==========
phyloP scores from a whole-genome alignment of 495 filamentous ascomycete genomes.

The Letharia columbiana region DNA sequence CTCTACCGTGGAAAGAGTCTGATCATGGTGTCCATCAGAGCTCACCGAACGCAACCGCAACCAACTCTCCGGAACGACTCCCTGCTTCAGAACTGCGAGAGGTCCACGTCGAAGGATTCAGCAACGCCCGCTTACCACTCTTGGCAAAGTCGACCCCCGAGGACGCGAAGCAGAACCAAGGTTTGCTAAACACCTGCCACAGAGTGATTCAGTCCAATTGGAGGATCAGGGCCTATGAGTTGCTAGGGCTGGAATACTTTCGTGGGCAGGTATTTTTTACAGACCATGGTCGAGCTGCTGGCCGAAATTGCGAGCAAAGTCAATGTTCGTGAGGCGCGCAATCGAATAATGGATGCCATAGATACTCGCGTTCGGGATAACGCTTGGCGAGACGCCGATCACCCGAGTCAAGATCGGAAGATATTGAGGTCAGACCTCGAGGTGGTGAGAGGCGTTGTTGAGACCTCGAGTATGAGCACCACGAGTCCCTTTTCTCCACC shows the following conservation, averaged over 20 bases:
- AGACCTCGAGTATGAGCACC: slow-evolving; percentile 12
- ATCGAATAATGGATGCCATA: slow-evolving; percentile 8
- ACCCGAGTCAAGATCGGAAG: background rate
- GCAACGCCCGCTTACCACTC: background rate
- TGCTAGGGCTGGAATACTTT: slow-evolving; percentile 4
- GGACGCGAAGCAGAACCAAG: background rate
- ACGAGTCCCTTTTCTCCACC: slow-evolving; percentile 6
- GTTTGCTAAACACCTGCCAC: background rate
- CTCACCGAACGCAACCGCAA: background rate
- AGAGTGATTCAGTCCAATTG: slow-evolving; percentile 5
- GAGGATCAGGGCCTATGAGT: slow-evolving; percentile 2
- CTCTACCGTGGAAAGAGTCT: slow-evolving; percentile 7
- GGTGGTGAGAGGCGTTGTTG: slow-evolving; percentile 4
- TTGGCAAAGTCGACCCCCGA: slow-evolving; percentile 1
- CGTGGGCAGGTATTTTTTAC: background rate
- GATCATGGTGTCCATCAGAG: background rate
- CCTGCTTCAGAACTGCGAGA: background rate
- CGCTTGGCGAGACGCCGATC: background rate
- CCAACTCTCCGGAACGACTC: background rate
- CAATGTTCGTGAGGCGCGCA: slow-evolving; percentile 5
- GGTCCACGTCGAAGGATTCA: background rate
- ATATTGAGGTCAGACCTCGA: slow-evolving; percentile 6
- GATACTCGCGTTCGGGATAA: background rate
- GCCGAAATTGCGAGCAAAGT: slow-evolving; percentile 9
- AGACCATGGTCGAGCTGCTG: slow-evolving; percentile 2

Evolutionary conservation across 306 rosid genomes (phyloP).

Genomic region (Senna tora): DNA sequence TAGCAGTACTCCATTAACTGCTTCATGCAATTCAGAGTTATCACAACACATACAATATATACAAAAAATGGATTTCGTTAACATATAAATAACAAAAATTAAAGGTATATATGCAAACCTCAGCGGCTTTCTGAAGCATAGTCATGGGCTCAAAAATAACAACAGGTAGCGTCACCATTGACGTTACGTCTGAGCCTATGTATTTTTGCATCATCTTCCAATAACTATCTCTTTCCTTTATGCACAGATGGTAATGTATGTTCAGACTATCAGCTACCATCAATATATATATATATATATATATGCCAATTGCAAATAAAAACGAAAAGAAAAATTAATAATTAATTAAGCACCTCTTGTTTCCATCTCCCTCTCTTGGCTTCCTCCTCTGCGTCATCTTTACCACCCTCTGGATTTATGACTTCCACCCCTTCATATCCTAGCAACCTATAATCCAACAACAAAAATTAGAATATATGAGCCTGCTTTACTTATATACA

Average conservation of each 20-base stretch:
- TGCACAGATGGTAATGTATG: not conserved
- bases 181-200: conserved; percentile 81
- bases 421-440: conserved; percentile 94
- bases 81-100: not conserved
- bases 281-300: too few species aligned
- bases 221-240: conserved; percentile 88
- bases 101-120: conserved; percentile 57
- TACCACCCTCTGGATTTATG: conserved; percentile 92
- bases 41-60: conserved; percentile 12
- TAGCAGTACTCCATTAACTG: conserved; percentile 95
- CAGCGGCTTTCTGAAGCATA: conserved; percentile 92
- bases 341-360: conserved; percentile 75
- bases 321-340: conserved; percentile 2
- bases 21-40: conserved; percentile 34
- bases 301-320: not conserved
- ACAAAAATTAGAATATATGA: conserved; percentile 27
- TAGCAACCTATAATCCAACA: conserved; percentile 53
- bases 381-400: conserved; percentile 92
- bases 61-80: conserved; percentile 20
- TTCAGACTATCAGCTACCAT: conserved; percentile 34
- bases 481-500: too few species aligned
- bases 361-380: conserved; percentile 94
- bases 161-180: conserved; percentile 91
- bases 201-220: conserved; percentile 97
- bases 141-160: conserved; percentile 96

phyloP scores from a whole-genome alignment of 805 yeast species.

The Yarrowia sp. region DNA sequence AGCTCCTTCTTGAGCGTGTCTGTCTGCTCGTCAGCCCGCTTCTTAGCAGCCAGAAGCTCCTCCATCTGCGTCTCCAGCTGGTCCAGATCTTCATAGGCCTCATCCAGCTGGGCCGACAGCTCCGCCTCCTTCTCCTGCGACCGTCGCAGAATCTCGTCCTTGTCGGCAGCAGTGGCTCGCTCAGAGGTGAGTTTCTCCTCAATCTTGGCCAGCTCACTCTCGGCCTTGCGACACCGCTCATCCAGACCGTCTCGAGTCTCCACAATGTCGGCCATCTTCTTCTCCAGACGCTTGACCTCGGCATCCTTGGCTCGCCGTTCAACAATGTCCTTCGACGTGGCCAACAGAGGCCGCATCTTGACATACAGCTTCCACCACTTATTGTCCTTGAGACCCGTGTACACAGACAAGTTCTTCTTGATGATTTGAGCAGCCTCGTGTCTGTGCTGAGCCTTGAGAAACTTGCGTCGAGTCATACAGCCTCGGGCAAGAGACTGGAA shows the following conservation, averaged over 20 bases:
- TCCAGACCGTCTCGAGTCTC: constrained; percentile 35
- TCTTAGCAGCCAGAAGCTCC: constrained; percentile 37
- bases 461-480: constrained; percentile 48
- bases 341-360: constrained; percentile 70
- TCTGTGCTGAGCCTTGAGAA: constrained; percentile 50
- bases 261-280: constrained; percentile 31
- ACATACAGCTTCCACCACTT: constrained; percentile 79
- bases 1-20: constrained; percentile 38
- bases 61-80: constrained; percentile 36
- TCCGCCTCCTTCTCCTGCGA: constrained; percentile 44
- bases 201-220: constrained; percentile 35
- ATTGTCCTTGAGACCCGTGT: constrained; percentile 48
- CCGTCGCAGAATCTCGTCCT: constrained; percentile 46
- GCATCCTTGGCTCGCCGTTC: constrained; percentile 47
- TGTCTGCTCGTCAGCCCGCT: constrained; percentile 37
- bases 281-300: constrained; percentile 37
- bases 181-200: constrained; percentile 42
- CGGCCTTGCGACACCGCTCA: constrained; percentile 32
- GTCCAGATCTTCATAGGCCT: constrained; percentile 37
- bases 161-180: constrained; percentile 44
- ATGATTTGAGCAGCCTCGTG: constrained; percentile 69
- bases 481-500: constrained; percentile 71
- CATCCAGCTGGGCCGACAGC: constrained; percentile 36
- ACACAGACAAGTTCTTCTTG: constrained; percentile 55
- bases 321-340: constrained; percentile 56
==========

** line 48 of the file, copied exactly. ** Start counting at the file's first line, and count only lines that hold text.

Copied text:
- bases 381-400: conserved; percentile 92